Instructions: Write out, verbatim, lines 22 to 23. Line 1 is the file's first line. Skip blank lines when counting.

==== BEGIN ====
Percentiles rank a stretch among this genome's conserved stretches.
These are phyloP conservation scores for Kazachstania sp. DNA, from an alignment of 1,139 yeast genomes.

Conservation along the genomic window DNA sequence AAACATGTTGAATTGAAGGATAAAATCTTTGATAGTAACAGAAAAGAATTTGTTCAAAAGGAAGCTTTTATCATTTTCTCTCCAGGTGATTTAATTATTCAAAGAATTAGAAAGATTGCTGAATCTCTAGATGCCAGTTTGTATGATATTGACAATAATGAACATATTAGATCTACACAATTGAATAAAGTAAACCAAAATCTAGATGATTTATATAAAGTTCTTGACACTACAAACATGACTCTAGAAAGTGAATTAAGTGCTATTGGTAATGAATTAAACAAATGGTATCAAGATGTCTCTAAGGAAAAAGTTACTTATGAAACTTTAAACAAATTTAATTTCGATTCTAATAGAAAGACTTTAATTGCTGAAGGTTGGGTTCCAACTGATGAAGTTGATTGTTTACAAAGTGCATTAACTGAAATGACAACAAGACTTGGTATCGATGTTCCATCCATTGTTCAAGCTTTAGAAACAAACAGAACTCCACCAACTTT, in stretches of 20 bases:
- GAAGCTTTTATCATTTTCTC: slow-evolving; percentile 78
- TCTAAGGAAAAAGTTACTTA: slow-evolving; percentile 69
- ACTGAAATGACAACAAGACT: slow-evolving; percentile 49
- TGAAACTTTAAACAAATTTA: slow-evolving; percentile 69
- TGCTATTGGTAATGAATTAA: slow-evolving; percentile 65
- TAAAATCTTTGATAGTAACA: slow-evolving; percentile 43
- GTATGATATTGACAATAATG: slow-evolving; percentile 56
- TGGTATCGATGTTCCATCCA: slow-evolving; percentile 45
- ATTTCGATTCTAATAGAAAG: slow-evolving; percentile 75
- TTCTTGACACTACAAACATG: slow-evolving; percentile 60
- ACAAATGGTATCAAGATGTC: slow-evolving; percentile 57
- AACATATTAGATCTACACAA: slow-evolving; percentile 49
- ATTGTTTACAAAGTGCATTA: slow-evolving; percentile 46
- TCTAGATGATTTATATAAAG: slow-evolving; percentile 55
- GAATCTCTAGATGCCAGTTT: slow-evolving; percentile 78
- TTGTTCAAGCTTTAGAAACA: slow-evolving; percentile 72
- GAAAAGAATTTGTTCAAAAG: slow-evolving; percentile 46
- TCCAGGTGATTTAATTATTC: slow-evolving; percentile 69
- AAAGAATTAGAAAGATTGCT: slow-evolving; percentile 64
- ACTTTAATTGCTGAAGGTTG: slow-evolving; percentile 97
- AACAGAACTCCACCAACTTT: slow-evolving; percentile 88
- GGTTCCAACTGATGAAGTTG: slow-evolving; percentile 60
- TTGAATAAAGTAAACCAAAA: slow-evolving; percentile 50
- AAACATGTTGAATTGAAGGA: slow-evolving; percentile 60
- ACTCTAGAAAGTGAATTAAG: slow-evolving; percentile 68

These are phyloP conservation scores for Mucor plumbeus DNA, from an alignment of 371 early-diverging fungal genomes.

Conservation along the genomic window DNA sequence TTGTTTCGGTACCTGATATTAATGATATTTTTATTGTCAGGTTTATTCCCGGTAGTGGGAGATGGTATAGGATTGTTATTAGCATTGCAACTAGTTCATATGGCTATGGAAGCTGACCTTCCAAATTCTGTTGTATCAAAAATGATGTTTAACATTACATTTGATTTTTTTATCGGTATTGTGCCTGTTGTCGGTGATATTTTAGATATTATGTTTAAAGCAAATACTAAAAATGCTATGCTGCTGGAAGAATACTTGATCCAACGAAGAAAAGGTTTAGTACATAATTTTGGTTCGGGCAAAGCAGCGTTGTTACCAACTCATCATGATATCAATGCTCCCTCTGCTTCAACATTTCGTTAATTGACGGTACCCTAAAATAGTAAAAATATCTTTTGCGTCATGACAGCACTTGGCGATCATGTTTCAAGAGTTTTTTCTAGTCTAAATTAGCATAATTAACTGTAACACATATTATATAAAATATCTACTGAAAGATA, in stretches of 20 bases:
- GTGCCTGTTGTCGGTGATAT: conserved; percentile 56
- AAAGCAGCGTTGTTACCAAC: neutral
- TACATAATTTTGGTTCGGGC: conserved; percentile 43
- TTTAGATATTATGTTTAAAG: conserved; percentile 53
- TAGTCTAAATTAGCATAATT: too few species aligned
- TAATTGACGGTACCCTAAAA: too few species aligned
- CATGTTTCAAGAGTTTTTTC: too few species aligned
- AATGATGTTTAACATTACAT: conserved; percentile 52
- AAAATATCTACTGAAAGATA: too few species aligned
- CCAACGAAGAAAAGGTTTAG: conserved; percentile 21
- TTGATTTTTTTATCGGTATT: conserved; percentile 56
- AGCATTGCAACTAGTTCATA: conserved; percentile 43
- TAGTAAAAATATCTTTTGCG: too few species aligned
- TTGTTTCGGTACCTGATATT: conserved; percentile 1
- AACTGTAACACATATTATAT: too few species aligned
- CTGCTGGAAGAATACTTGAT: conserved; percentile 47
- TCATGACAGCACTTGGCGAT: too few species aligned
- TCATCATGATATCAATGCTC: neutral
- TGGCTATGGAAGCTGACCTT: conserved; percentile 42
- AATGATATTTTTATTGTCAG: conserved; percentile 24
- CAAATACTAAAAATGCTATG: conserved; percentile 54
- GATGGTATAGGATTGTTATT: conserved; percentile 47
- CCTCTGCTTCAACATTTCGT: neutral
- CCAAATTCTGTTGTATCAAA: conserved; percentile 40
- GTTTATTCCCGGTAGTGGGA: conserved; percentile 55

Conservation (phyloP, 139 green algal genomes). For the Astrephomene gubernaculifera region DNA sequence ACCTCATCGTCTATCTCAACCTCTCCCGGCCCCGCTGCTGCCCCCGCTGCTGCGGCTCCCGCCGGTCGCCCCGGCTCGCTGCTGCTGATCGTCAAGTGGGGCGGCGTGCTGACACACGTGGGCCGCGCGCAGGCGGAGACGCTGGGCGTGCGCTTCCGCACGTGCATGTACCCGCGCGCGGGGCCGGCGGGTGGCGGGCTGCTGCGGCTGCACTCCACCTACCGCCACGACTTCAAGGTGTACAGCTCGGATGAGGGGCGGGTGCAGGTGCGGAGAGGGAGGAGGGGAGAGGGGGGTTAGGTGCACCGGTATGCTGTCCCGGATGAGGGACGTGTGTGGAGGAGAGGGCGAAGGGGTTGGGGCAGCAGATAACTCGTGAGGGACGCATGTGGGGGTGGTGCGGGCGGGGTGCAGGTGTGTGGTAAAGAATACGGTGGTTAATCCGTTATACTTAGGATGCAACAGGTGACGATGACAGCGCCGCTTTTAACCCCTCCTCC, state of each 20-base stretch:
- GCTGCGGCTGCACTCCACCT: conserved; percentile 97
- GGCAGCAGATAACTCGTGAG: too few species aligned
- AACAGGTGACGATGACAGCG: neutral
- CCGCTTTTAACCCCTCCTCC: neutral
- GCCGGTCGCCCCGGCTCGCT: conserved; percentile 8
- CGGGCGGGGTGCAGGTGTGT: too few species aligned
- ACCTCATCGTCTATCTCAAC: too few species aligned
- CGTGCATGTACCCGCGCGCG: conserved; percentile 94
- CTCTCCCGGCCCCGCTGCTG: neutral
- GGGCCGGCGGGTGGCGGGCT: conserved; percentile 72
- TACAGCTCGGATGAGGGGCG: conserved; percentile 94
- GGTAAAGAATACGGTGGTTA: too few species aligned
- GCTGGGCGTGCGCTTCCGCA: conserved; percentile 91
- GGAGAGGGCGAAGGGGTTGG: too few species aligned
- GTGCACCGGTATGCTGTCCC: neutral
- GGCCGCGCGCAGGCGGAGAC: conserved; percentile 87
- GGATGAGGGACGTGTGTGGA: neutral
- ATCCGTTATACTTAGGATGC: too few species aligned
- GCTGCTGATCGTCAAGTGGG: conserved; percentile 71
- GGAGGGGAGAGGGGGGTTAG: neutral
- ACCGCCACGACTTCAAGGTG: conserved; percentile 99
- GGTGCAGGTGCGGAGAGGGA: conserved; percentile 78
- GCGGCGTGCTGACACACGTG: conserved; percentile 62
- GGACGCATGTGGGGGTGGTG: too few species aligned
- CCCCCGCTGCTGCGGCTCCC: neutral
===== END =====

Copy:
- AAAGAATTAGAAAGATTGCT: slow-evolving; percentile 64
- ACTTTAATTGCTGAAGGTTG: slow-evolving; percentile 97